Netflix has a ridiculous amount of content but it doesn’t mean it’s actually easy to find a movie that’s truly worth watching. I had heard about Atlantics when it won Cannes’ Grand Jury Prize back in 2019, which then got acquired by Netflix. It made news as it marked as the first movie directed by a Black woman featured in competition there, which is actually pretty sad that it took that long for that to happen.
The film takes place in a suburb of Dakar, Senegal, where a young female protagonist Ada (Mame Bineta Sane) is betrothed to a wealthy man while she’s in love with another boy. That boy Souleiman (Traore) is one of the workers constructing a futuristic tower who had been working without pay for months. The group of boys are seen demanding to be paid, rightfully so, which fall on deaf ears on the tycoon financing the project. So the boys decide to leave for Spain across the North Atlantic ocean for a better future.
On the night of Ada’s wedding, her new husband Omar’s bed mysteriously catches fire and the rest of the film follows a detective, Issa (Amadou Mbow) who investigating the case. This film by French-Senegalese filmmaker Mati Diop is brimming with enigma and there’s an aura of mystery that I find beguiling. It can be painfully slow yet hypnotic. The tone is atmospheric where the camera would often gaze at the ocean, but the sound of the waves is both soothing and alarming. Clearly there is something significant about the waters which is a huge part of the story.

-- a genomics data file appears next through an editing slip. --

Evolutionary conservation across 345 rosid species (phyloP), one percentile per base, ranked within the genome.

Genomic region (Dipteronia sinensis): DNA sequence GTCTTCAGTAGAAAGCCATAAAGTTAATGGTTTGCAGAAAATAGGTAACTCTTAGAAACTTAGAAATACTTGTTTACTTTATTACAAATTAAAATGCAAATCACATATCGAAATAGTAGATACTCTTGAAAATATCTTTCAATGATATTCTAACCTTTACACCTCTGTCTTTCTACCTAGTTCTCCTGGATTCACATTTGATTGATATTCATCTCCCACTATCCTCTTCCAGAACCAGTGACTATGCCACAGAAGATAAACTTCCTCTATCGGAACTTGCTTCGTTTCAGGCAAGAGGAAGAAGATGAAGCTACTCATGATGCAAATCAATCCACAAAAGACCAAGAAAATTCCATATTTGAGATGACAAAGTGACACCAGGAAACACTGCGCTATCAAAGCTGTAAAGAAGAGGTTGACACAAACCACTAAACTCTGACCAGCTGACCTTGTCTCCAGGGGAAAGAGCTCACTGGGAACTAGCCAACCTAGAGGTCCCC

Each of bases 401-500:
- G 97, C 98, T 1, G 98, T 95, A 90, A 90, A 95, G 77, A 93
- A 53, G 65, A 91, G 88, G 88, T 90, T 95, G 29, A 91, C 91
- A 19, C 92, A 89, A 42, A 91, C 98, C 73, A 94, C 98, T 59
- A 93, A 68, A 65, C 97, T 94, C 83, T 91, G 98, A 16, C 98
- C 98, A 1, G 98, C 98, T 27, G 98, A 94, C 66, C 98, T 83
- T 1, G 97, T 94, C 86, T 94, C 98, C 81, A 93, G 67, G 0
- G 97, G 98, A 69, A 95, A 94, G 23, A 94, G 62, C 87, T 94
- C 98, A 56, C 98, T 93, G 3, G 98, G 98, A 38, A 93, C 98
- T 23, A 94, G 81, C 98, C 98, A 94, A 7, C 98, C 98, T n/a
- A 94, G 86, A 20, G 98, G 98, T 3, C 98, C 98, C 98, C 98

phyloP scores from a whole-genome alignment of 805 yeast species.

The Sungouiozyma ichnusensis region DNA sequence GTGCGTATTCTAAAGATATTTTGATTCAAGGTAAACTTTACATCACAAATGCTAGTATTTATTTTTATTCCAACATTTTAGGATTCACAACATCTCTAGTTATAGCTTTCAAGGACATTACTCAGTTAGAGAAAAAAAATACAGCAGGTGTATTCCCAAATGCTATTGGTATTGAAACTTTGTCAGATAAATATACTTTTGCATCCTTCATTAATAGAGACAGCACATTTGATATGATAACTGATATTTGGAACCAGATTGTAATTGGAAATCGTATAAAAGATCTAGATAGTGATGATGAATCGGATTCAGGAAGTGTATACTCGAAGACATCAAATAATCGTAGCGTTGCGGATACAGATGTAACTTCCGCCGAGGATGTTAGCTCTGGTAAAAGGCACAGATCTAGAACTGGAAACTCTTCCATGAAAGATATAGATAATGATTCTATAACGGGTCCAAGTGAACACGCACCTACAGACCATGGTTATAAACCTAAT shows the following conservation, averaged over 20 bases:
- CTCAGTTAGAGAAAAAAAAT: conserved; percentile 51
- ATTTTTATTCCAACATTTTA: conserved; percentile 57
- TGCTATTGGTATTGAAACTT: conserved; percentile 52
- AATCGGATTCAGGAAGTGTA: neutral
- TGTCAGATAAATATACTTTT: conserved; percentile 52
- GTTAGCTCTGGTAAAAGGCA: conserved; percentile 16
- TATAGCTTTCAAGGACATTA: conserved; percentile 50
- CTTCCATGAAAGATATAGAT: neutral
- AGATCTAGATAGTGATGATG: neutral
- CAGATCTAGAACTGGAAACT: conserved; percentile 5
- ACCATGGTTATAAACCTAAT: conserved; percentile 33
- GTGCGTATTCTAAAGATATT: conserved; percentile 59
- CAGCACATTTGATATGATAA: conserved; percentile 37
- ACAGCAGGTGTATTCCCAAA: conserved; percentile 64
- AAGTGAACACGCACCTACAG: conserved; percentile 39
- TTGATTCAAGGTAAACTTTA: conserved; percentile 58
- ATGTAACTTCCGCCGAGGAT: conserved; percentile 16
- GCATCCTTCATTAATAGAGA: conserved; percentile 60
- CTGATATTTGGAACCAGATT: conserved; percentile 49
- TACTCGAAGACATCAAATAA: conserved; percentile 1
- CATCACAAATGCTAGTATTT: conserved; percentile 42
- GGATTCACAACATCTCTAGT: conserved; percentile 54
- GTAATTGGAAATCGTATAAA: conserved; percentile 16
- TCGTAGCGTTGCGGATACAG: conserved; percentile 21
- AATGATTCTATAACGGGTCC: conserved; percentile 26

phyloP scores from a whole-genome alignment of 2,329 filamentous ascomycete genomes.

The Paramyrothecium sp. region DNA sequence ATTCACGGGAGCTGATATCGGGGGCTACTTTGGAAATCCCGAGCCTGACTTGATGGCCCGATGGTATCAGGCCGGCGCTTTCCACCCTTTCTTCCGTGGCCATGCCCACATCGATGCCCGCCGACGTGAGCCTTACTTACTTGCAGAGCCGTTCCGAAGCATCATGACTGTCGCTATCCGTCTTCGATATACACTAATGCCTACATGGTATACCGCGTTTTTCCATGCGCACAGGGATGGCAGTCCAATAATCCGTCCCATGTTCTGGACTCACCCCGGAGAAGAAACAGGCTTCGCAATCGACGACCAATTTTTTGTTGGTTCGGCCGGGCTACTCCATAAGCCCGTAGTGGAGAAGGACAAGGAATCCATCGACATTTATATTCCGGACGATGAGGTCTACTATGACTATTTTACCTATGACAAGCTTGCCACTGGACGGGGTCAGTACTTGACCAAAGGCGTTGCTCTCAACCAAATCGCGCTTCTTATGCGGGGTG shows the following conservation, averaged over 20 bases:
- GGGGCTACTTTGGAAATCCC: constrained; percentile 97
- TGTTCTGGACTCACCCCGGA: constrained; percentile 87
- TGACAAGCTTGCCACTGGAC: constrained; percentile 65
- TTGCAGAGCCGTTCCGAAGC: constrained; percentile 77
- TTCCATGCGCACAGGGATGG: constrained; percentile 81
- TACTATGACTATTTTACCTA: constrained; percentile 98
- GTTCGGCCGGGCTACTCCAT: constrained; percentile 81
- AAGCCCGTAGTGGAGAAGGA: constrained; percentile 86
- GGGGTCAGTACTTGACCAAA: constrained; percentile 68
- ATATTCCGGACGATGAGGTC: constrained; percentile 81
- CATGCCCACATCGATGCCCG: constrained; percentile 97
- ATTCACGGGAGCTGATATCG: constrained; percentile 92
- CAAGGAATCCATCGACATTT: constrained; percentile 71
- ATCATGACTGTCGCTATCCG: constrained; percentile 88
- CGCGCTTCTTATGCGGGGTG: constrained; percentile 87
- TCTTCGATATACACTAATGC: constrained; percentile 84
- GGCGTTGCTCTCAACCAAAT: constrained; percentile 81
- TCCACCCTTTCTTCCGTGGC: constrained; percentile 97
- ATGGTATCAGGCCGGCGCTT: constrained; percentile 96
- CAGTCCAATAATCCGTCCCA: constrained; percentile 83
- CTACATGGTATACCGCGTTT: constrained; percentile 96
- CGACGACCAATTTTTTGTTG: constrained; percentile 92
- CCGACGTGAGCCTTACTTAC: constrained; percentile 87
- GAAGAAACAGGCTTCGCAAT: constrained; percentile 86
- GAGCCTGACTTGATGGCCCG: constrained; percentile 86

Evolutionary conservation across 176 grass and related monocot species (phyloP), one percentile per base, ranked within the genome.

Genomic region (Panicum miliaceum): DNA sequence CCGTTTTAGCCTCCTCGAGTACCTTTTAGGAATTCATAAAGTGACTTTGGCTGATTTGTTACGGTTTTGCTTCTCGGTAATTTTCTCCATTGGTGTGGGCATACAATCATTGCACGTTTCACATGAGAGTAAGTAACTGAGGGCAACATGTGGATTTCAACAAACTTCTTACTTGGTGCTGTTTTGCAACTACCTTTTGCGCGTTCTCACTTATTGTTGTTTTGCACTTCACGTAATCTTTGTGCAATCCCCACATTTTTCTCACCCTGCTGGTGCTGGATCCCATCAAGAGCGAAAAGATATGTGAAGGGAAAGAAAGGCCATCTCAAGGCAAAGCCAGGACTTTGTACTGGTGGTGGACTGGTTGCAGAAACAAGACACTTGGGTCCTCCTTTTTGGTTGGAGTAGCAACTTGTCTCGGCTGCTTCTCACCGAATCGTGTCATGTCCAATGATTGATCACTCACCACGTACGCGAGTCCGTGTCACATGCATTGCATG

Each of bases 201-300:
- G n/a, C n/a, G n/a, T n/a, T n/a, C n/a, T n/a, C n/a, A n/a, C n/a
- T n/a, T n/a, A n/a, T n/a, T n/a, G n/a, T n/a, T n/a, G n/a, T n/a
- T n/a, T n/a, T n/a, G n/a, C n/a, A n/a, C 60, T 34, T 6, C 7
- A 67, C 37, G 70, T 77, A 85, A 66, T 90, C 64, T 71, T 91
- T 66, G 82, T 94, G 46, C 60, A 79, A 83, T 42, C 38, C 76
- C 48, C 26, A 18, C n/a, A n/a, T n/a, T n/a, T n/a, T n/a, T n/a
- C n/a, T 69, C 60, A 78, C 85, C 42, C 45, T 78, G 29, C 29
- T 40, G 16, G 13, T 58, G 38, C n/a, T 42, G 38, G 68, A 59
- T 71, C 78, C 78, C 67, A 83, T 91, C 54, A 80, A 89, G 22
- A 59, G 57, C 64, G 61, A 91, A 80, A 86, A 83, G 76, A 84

I always appreciate films that take me to a place I’m not familiar with. Diop depicts Dakar with vivid realism, the scenes of day-to-day life has a touch of documentary vibe to it. I also enjoy that it shows young people having fun and goofing around amongst friends. Nicole Sougou as Ada’s best friend Dior is a memorable one, and you could say her scenes are the comic relief in the largely serious movie. While I knew there’s a supernatural bent to the film, the moment the spectral element shows up, I was quite taken aback. I’m not a horror fan so I’m glad the film isn’t reliant on cheap jump scares, but it’s definitely hair-raising.
At the core of Atlantics is a love story and the romance has a dreamy quality. As Ada waits for news from Suleiman and fears for his life on his arduous journey, her longing is palpable. I commend Diop for weaving multiple genres here… a romantic ghost story infused with an astute social commentary between the haves and the have-nots. The two young lovers are attractive, I was quite transfixed by the delicate and statuesque Sane who conveys so much with her eyes, and both she and Traore have matinee idol looks. Mbow has the most to do as the detective and he seems like an experienced actor despite this being his first acting role.
Overall this is an impressive writing & directing debut from Diop and it’s nice to see a strong force of female creativity behind the camera. Diop collaborates with a female DP Claire Mathon (who also worked on Portrait of a Lady on Fire) and composer Fatima Al Qadiri that contributes to bringing this exquisite work to life. Atlantics is a gorgeous, poetic, mesmerizing film that really lingers long after the end credits. I’m glad the film is on Netflix so I can easily rewatch it soon. This was Senegalese’s entry for Best International Feature at 2019 Oscars, bummer that it didn’t make the final five.
I sure hope Diop would continue to make more films and I also look forward to seeing the talented actors in more projects in the future. I can’t recommend this enough, so add this to your watch-list if you haven’t already.